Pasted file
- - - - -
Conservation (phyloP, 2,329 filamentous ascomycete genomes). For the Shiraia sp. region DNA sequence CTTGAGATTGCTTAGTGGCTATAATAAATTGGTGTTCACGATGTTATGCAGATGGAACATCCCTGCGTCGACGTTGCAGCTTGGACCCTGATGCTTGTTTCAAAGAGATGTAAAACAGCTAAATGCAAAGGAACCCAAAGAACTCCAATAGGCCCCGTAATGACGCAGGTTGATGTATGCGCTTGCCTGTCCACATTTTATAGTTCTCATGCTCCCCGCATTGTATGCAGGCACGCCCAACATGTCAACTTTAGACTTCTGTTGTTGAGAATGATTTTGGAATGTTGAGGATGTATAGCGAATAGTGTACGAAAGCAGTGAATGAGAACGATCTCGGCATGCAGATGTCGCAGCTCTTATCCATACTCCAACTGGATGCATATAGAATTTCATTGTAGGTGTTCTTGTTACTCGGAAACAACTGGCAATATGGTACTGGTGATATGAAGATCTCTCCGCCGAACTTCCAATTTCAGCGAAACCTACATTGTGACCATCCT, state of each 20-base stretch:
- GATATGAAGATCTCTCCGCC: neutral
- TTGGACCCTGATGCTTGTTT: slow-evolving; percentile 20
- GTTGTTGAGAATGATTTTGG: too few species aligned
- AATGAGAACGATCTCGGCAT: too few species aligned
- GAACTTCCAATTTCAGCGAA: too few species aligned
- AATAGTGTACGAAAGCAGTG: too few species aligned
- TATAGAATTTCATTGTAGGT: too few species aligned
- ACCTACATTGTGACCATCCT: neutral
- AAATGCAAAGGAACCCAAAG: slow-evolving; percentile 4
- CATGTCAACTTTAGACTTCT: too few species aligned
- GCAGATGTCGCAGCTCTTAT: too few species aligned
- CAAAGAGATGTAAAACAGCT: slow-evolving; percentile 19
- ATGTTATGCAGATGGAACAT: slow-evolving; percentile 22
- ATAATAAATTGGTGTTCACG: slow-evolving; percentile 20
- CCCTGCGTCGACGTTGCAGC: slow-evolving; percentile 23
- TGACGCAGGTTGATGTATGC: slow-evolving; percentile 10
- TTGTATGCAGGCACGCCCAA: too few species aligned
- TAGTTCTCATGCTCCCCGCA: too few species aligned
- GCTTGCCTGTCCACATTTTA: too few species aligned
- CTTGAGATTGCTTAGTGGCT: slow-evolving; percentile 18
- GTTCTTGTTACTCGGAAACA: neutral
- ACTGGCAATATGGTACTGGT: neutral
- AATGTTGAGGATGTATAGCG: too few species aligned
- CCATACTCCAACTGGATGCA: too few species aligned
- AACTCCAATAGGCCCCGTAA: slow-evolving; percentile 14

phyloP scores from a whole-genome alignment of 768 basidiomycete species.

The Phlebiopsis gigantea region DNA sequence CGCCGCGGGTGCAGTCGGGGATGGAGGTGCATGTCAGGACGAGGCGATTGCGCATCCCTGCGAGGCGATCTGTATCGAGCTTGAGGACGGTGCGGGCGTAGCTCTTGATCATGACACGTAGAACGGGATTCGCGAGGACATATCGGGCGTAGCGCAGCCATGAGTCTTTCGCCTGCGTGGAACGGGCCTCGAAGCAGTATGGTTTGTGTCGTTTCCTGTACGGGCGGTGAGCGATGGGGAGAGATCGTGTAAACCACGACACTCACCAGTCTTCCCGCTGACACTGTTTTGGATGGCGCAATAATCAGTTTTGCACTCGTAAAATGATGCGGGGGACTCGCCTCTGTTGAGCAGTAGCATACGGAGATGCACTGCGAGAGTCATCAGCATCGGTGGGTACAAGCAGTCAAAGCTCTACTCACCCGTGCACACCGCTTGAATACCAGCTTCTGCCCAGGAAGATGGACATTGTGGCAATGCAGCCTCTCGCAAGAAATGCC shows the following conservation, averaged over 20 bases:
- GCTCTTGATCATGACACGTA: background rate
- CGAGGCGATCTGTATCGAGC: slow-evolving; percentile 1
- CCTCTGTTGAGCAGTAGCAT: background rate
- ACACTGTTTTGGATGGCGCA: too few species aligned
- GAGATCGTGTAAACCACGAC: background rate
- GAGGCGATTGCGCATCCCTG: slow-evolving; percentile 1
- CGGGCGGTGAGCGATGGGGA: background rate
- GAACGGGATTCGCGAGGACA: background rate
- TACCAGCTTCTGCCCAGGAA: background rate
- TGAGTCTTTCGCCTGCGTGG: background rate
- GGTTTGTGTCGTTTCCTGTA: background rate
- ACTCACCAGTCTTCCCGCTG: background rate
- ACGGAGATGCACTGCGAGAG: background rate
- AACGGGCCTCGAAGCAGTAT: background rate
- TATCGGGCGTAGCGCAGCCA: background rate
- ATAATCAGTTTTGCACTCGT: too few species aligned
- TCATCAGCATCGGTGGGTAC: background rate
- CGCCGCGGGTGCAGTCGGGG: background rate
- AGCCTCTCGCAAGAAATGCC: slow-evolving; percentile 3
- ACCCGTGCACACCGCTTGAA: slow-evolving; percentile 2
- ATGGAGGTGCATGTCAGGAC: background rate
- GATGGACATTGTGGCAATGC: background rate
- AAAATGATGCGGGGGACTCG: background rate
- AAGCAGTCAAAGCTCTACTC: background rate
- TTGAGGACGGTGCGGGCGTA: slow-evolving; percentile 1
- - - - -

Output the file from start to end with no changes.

Conservation (phyloP, 2,329 filamentous ascomycete genomes). For the Shiraia sp. region DNA sequence CTTGAGATTGCTTAGTGGCTATAATAAATTGGTGTTCACGATGTTATGCAGATGGAACATCCCTGCGTCGACGTTGCAGCTTGGACCCTGATGCTTGTTTCAAAGAGATGTAAAACAGCTAAATGCAAAGGAACCCAAAGAACTCCAATAGGCCCCGTAATGACGCAGGTTGATGTATGCGCTTGCCTGTCCACATTTTATAGTTCTCATGCTCCCCGCATTGTATGCAGGCACGCCCAACATGTCAACTTTAGACTTCTGTTGTTGAGAATGATTTTGGAATGTTGAGGATGTATAGCGAATAGTGTACGAAAGCAGTGAATGAGAACGATCTCGGCATGCAGATGTCGCAGCTCTTATCCATACTCCAACTGGATGCATATAGAATTTCATTGTAGGTGTTCTTGTTACTCGGAAACAACTGGCAATATGGTACTGGTGATATGAAGATCTCTCCGCCGAACTTCCAATTTCAGCGAAACCTACATTGTGACCATCCT, state of each 20-base stretch:
- GATATGAAGATCTCTCCGCC: neutral
- TTGGACCCTGATGCTTGTTT: slow-evolving; percentile 20
- GTTGTTGAGAATGATTTTGG: too few species aligned
- AATGAGAACGATCTCGGCAT: too few species aligned
- GAACTTCCAATTTCAGCGAA: too few species aligned
- AATAGTGTACGAAAGCAGTG: too few species aligned
- TATAGAATTTCATTGTAGGT: too few species aligned
- ACCTACATTGTGACCATCCT: neutral
- AAATGCAAAGGAACCCAAAG: slow-evolving; percentile 4
- CATGTCAACTTTAGACTTCT: too few species aligned
- GCAGATGTCGCAGCTCTTAT: too few species aligned
- CAAAGAGATGTAAAACAGCT: slow-evolving; percentile 19
- ATGTTATGCAGATGGAACAT: slow-evolving; percentile 22
- ATAATAAATTGGTGTTCACG: slow-evolving; percentile 20
- CCCTGCGTCGACGTTGCAGC: slow-evolving; percentile 23
- TGACGCAGGTTGATGTATGC: slow-evolving; percentile 10
- TTGTATGCAGGCACGCCCAA: too few species aligned
- TAGTTCTCATGCTCCCCGCA: too few species aligned
- GCTTGCCTGTCCACATTTTA: too few species aligned
- CTTGAGATTGCTTAGTGGCT: slow-evolving; percentile 18
- GTTCTTGTTACTCGGAAACA: neutral
- ACTGGCAATATGGTACTGGT: neutral
- AATGTTGAGGATGTATAGCG: too few species aligned
- CCATACTCCAACTGGATGCA: too few species aligned
- AACTCCAATAGGCCCCGTAA: slow-evolving; percentile 14

phyloP scores from a whole-genome alignment of 768 basidiomycete species.

The Phlebiopsis gigantea region DNA sequence CGCCGCGGGTGCAGTCGGGGATGGAGGTGCATGTCAGGACGAGGCGATTGCGCATCCCTGCGAGGCGATCTGTATCGAGCTTGAGGACGGTGCGGGCGTAGCTCTTGATCATGACACGTAGAACGGGATTCGCGAGGACATATCGGGCGTAGCGCAGCCATGAGTCTTTCGCCTGCGTGGAACGGGCCTCGAAGCAGTATGGTTTGTGTCGTTTCCTGTACGGGCGGTGAGCGATGGGGAGAGATCGTGTAAACCACGACACTCACCAGTCTTCCCGCTGACACTGTTTTGGATGGCGCAATAATCAGTTTTGCACTCGTAAAATGATGCGGGGGACTCGCCTCTGTTGAGCAGTAGCATACGGAGATGCACTGCGAGAGTCATCAGCATCGGTGGGTACAAGCAGTCAAAGCTCTACTCACCCGTGCACACCGCTTGAATACCAGCTTCTGCCCAGGAAGATGGACATTGTGGCAATGCAGCCTCTCGCAAGAAATGCC shows the following conservation, averaged over 20 bases:
- GCTCTTGATCATGACACGTA: background rate
- CGAGGCGATCTGTATCGAGC: slow-evolving; percentile 1
- CCTCTGTTGAGCAGTAGCAT: background rate
- ACACTGTTTTGGATGGCGCA: too few species aligned
- GAGATCGTGTAAACCACGAC: background rate
- GAGGCGATTGCGCATCCCTG: slow-evolving; percentile 1
- CGGGCGGTGAGCGATGGGGA: background rate
- GAACGGGATTCGCGAGGACA: background rate
- TACCAGCTTCTGCCCAGGAA: background rate
- TGAGTCTTTCGCCTGCGTGG: background rate
- GGTTTGTGTCGTTTCCTGTA: background rate
- ACTCACCAGTCTTCCCGCTG: background rate
- ACGGAGATGCACTGCGAGAG: background rate
- AACGGGCCTCGAAGCAGTAT: background rate
- TATCGGGCGTAGCGCAGCCA: background rate
- ATAATCAGTTTTGCACTCGT: too few species aligned
- TCATCAGCATCGGTGGGTAC: background rate
- CGCCGCGGGTGCAGTCGGGG: background rate
- AGCCTCTCGCAAGAAATGCC: slow-evolving; percentile 3
- ACCCGTGCACACCGCTTGAA: slow-evolving; percentile 2
- ATGGAGGTGCATGTCAGGAC: background rate
- GATGGACATTGTGGCAATGC: background rate
- AAAATGATGCGGGGGACTCG: background rate
- AAGCAGTCAAAGCTCTACTC: background rate
- TTGAGGACGGTGCGGGCGTA: slow-evolving; percentile 1